Lawsuit Fumbles in Federal Court

Push for a penalty

As we rapidly approach football season, excited fans are preparing for their fantasy drafts.  In the midst of their discussions about previous player injuries, training camp, predictions for the season, and whatever else football fans talk about, they can add a recently dismissed lawsuit to their rapport.  A US District Court judge in New Orleans dismissed one of three federal lawsuits involving a disputed call in the New Orleans Saints and Los Angeles Rams NFC title game this past January.  In the game, NFL officials failed to acknowledge a pass interference in the form of a helmet-to-helmet hit, exchanged between Rams cornerback Nickell Robey-Coleman and Saints receiver Tommylee Lewis.  If the rules of NFL football were strictly adhered to, the Rams player should have been flagged for a penalty at this point in the game.  Read more

No California Love for NFL’s Rams

rams by pixabay user PublicDomainPictures / 18042 images, licensed by creative commons.

Feeling sheepish

The National Football League is no stranger to off the field issues, and it looks like they’re going back to the courtroom. The City of St. Louis claims that the Rams, who have moved from Missouri to Los Angeles, have violated their own “relocation guidelines”. A group of about 100 plaintiffs is upset about how the Rams went about the process and are looking for their pound of flesh. Not only was the football franchise named, but also the NFL itself, plus it’s 32 league owners. St. Louis Circuit Court Judge Christopher McGraugh ruled that the lawsuit would not be dismissed or brought to arbitration, which is a win for the football fans in the mid-west. Ironically, the Rams have returned to prominence since going back to Los Angeles, on the strength of top draft pick Todd Gurley and 31-year-old head coach Sean McVay. Read More

Former NFL Players Rush to Meet Class Action Deadline

Silver Football and NFL Logo On Top of a Green Field, by flickr user C_osett, licensed by Creative Commons.

Head games

Former NFL football players who have suffered from neurological damage and head injuries foresee an approaching resolution to the six-year-long legal battle against the NFL. This fight initiated in 2011 and settled in 2013; however, it was determined that the $765 million settlement was not enough money to cover the cost of compensation for the 20,000 former NFL players involved in the lawsuit. In 2015, after extensive negotiations, a federal judge removed the limit of $765 million to leave room for a potentially higher payout. The family members of those whom have since passed away as a result of chronic head damage may also benefit from this lawsuit. Read more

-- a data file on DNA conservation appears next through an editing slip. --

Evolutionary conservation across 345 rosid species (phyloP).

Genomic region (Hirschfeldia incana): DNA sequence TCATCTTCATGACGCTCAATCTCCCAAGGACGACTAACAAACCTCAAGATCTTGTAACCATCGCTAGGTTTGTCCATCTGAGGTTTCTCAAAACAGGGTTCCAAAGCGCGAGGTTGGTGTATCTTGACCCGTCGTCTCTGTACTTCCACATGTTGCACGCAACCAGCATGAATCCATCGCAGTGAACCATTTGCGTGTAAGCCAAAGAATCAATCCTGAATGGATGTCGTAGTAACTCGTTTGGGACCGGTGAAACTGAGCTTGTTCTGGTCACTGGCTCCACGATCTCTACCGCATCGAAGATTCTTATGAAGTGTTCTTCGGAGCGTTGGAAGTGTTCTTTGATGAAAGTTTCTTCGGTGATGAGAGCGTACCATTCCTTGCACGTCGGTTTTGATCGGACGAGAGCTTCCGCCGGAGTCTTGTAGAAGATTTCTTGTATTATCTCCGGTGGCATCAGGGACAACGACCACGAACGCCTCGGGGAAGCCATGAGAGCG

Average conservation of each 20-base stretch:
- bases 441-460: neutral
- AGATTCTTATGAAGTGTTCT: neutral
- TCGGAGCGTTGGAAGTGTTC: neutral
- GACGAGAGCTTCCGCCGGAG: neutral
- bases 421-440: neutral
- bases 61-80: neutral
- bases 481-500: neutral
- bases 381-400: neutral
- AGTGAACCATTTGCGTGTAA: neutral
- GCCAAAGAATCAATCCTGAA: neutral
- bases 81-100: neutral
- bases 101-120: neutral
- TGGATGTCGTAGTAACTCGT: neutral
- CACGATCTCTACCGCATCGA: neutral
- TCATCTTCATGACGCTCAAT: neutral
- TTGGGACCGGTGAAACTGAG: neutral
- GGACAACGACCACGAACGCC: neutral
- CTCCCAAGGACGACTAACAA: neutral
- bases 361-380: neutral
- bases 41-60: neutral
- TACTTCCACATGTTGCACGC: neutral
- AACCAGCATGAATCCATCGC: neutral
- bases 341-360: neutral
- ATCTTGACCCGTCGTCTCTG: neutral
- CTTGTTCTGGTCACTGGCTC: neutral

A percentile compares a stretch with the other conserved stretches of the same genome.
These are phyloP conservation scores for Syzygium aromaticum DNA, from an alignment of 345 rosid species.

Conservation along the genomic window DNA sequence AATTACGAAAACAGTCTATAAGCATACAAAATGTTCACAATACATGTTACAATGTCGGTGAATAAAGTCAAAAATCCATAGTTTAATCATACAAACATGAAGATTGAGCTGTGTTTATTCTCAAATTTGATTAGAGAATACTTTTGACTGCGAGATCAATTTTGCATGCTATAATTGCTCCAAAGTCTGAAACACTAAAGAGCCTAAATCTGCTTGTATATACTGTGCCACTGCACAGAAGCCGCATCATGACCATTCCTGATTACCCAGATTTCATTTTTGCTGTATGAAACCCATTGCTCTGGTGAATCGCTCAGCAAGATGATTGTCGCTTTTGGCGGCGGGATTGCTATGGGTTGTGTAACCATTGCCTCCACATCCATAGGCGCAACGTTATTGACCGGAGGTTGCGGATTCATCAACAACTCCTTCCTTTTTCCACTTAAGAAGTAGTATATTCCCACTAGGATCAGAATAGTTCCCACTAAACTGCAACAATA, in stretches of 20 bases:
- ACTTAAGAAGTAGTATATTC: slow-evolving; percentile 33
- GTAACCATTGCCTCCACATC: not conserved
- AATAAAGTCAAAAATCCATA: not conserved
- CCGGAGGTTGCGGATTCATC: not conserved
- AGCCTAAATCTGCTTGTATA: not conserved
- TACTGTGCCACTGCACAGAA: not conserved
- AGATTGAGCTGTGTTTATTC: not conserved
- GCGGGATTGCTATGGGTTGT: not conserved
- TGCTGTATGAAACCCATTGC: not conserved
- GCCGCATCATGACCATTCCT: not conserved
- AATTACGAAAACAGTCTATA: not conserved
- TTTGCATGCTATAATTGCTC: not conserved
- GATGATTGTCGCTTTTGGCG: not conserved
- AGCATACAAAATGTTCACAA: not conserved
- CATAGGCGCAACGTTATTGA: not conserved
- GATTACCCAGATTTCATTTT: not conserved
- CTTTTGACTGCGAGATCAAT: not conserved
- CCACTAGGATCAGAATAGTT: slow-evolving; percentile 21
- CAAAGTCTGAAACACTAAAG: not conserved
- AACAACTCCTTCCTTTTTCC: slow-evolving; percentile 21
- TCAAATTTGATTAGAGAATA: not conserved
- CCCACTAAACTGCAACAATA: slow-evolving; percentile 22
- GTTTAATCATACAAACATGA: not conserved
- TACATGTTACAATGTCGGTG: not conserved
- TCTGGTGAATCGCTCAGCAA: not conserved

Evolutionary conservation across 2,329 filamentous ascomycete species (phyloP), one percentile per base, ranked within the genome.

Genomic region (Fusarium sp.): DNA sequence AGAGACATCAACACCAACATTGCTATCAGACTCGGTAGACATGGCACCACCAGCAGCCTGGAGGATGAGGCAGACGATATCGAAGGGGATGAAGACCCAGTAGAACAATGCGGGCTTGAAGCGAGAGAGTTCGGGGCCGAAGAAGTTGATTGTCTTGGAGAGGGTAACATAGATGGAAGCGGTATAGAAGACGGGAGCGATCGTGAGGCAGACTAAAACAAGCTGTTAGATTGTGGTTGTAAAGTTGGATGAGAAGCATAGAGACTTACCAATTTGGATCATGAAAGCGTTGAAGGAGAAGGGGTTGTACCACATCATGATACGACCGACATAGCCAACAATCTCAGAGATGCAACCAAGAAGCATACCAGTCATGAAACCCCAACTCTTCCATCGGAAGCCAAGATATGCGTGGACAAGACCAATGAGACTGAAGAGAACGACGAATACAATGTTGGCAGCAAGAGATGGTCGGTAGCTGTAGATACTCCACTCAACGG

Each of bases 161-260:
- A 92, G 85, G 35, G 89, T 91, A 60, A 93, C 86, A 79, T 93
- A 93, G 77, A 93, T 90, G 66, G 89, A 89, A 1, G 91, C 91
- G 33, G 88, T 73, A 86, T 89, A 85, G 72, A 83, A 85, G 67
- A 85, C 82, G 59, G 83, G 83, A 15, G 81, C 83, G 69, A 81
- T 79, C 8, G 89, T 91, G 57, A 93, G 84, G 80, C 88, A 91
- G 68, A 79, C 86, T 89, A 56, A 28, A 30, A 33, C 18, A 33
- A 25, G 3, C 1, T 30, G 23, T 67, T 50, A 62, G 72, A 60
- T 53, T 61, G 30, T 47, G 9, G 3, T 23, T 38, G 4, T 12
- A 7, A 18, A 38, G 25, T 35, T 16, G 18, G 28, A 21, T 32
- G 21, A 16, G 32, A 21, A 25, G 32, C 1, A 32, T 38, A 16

Personal Foul: Allegations Surround Super Bowl

Football Ellipse, by flickr user Elvert Barnes, licensed by Creative Commons.

Roughing the passer

Peyton Manning is well known as the mature father figure of the National Football League. Unfortunately, the Super Bowl XLVI winning quarterback of the Denver Broncos has made unwanted headlines this week for his association with a 1997 University of Tennessee sexual harassment lawsuit. Dr. Jamie Naughright, former Director of Health & Wellness at the University of Tennessee, reported that Peyton Manning exposed himself to her while she was examining his foot in the locker room.  In his book “Manning: A Father, His Sons and A Football Legacy” Manning accounted the incident as a harmless locker-room exchange where he was “mooning” a fellow player. Manning called the event “crude maybe, but harmless”. Read More

Tackling This NFL Problem Head-on

Bergen Storm Helmet

In Need of Protection

Over 100 million people tuned in this past February to watch the 2014 Super Bowl. Friends. Aside from the immediate effects of the brain trauma, football players are increasingly reporting long-term effects such as dementia and chronic traumatic encephalopathy. Some of the consequences of chronic traumatic encephalopathy (CTE) include depression, increased aggression, and other memory-related issues. Last year, the more than 4,500 former players filed the class-action lawsuit against the National Football League demanding compensation for their injuries. Read More